If what one wonders at is existence itself then what seems wrong, or perhaps should seem wrong, is not so much particular kinds of behavior but simply unethical behavior itself. If I wonder at the universe then in some sense, it seems, I should obey the universe and its demands. And I might regard the voice of conscience as the voice of the universe, feeling that I must (as a matter of what I am calling aesthetic necessity) do whatever it demands of me. I don't mean: 

1. I must do what is aesthetically necessary

2. Obeying my conscience is aesthetically necessary

3. Therefore I must obey my conscience

Rather, I mean that one might obey one's conscience in the way (roughly) that a tailor might say, "This sleeve needs to be cut here. Therefore [snip]". This is a case of thinking in terms of aesthetic necessity, but reference to aesthetic necessity is no part of the thinking itself. If one wanted to justify such aesthetic thinking, though, then one might refer to the wonders of well made or well designed clothing. And if one wanted to justify obeying one's conscience (understood as the voice of the universe when it has a demand to make) then one might refer to the wonder that there should be a universe at all.  

Wittgenstein seems to have thought and lived in something like this way (he wrote in his wartime Notebooks that "Conscience is the voice of God"), and something along these lines seems to me to be advocated by the Bhagavad Gita (very roughly: don't think too much about what is right and wrong--you are a warrior, so fight!). It is quite different from a view such as Anscombe's, for instance, which tries to be more rational. Anscombe rejects the idea of doing whatever one's conscience dictates because one might have an evil conscience. Instead, if she wants to think about, say, sexual ethics, she is likely to start from the purpose or good of sex (as she understands it) and reason from there about what kinds of sexual activity are good and what bad. But, at least for now, we should probably return to what Wittgenstein says.]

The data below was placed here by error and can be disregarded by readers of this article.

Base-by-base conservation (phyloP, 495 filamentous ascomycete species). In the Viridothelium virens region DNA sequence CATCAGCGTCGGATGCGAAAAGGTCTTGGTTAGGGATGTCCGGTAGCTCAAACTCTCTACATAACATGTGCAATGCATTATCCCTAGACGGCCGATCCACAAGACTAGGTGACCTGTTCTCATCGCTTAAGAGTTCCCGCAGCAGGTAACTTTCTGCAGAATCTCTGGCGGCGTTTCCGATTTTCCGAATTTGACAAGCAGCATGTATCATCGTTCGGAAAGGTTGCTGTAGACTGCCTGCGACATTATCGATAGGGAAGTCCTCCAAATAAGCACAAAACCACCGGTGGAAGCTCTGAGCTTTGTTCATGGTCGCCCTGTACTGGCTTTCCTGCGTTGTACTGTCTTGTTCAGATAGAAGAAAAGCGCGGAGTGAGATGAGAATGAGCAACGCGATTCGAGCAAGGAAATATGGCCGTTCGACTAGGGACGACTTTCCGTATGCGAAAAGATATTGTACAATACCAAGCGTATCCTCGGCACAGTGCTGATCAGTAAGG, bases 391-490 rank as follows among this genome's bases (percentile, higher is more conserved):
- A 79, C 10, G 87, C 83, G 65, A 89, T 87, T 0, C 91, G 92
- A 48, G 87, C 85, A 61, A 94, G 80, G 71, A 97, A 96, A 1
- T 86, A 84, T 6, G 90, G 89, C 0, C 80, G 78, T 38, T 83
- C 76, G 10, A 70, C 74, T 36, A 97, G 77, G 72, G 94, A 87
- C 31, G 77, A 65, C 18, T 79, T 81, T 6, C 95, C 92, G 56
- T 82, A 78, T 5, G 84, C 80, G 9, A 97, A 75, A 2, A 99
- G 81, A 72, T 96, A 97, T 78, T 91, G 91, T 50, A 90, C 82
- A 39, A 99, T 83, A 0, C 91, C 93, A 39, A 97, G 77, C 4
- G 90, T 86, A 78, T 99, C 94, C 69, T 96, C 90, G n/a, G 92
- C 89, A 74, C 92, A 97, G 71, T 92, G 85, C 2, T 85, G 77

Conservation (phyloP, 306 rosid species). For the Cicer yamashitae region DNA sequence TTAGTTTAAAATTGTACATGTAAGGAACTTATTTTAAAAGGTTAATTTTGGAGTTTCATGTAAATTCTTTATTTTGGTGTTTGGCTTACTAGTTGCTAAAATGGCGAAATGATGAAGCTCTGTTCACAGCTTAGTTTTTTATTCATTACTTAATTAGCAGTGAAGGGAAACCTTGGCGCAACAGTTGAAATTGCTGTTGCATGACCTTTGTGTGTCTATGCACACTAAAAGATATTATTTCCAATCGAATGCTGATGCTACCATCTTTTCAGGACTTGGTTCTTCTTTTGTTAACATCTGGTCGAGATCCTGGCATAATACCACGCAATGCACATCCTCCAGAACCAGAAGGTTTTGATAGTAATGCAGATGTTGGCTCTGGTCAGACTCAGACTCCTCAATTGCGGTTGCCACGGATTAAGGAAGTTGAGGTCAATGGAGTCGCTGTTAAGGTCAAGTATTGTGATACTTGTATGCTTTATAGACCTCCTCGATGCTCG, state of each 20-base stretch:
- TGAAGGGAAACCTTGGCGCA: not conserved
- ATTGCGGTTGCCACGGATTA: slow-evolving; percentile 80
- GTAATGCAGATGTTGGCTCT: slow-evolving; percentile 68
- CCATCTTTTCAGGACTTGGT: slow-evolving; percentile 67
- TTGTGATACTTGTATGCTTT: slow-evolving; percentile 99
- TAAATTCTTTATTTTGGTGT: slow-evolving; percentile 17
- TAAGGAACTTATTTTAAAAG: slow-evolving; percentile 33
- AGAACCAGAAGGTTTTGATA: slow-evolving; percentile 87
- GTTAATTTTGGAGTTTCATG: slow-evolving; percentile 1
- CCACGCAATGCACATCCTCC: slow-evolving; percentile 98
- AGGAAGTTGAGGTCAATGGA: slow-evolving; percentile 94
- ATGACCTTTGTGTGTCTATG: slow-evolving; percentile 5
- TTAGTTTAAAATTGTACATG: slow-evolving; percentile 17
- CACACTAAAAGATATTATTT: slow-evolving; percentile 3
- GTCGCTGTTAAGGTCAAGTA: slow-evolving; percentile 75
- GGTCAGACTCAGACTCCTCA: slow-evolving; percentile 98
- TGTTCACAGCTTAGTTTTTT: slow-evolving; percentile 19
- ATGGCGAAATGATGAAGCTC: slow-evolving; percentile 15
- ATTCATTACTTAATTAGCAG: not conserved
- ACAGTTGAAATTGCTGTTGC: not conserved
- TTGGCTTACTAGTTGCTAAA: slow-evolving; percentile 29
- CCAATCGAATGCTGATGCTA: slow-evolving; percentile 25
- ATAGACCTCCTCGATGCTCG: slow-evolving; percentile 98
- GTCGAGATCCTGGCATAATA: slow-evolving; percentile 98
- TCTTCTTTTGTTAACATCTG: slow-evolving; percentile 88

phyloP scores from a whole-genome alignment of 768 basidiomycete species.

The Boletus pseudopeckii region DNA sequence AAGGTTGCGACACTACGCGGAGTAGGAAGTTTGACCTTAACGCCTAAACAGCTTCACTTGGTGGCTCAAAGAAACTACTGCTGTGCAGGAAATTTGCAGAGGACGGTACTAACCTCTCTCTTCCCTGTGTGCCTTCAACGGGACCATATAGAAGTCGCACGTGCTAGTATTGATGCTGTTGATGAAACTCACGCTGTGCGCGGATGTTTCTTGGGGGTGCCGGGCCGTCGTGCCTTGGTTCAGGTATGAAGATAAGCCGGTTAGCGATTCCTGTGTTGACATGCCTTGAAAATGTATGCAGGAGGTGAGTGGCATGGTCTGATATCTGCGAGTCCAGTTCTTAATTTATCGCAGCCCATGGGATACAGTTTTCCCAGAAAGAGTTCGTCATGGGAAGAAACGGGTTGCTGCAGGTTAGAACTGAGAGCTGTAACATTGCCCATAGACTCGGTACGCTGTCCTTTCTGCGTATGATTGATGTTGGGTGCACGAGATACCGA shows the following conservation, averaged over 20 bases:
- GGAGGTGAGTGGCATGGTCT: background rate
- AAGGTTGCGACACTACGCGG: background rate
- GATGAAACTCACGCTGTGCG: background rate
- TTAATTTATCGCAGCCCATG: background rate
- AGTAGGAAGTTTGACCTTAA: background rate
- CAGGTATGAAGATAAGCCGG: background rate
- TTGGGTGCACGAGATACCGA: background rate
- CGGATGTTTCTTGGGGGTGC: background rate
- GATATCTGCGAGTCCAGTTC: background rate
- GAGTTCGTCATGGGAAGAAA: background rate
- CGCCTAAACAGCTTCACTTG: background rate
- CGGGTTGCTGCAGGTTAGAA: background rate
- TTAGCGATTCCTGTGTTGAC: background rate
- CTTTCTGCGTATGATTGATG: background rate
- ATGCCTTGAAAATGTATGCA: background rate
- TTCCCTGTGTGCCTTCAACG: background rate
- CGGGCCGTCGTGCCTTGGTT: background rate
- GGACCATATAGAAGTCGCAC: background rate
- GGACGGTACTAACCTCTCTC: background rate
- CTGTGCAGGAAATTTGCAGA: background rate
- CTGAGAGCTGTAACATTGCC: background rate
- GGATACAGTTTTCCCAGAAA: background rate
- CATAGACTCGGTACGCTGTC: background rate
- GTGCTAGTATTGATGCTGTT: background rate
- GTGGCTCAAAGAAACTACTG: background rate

And I am then inclined to use such phrases as ‘How extraordinary that anything should exist’ or ‘How extraordinary that the world should exist’. 

[The concrete, tractable associate of the experience is not objects such as sunshine or trees but certain sentences.]

I will mention another experience straightaway which I also know and which others of you might be acquainted with: it is, what one might call, the experience of feeling absolutely safe. 

[Why introduce another example so quickly? Perhaps to increase the chances of people in the audience relating to what he is saying.]

I mean the state of mind in which one is inclined to say ‘I am safe, nothing can injure me whatever happens’. 

[It's hard to say exactly what this state of mind is. One might think of Socrates' claim thta a good person cannot be harmed, which would suggest ethical self-confidence or a clear consience. Or one might think of the Capital Cities song "Safe and Sound", which suggests being happily in love. What we know for certain is that the state of mind in question inclines one to use words like these (i.e., "I am safe," etc.).]

Now let me consider these experiences, for, I believe, they exhibit the very characteristics we try to get clear about. 

[We are to consider experiences but can only do so by way of the linguistic expressions they give rise to, and which define them.]

And there the first thing I have to say is, that the verbal expression which we give to these experiences is nonsense! 

[But these expressions don't make sense!]

If I say ‘I wonder at the existence of the world’ I am misusing language. 

[This is debatable, but let's see where Wittgenstein goes with it.]

Let me explain this: it has a perfectly good and clear sense to say that I wonder at something being the case, we all understand what it means to say that I wonder at the size of a dog which is bigger than anyone I have ever seen before, or at anything which, in the common sense of the word, is extraordinary. 

[People would be more likely to say "Look at the size of that dog!" or (in response to "What are you looking at?") "I'm just amazed how big that dog is!" than to say "I wonder at the size of that dog". But I don't think this affects the point.]

In every such case I wonder at something being the case which I could conceive not to be the case. 

[We are amazed, that is, by things being this way rather than that. That is, there is a 'that' that we can easily imagine or describe.]

I wonder at the size of this dog because I could conceive of a dog of another, namely the ordinary, size, at which I should not wonder. 

[We don't, of course, only wonder at the size of the dog because we can conceive of a dog of a different size. My dog is medium sized, and I don't wonder at her size just because I can imagine a small or large sized dog. But I would not wonder at the size of even the largest (or smallest) dog unless I was aware of some contrast between its size and the kind of size I would have expected it to be.]

To say ‘I wonder at such and such being the case’ has only sense if I can imagine it not to be the case.

[This is a necessary, not a sufficient, condition for intelligible surprise or wonder.]

In this sense one can wonder at the existence of, say, a house when one sees it and has not visited it for a long time and has imagined that it had been pulled down in the meantime. 

[Now we are considering amazement at something's existence, not its size.]